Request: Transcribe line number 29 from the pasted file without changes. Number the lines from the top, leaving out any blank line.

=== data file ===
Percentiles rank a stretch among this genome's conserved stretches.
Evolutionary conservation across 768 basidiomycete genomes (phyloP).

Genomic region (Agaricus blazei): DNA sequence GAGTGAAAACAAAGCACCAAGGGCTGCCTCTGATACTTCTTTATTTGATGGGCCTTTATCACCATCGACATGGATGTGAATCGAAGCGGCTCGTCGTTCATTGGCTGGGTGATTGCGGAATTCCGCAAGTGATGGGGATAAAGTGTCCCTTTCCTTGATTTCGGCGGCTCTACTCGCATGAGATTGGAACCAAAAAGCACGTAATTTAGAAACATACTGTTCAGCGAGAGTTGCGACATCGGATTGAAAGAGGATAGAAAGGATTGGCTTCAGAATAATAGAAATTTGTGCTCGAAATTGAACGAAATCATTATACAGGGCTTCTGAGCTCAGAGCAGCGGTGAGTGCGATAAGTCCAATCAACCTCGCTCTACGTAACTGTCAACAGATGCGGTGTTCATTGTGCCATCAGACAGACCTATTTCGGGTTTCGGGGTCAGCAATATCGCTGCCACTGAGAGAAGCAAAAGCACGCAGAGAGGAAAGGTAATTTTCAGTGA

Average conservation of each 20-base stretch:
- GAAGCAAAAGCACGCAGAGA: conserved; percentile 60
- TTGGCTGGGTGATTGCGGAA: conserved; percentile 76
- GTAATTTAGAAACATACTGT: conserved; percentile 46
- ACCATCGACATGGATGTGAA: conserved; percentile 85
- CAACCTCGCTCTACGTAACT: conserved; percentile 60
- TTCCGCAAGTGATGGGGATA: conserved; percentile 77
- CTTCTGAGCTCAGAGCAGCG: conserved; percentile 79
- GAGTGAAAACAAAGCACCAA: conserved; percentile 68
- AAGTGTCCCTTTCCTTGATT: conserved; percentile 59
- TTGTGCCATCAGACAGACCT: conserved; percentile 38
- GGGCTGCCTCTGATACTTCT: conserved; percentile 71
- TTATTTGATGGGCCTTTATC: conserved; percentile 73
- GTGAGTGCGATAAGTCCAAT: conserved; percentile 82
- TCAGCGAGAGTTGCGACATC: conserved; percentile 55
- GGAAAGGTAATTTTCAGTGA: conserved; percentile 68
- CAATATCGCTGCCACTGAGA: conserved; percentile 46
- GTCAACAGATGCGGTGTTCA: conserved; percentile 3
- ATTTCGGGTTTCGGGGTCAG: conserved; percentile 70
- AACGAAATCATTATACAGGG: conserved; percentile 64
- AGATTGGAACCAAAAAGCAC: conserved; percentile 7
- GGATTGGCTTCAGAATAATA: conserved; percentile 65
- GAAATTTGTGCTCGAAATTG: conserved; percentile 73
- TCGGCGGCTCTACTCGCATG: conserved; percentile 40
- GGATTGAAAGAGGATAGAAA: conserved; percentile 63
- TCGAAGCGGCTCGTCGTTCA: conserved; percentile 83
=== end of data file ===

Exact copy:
- TCGAAGCGGCTCGTCGTTCA: conserved; percentile 83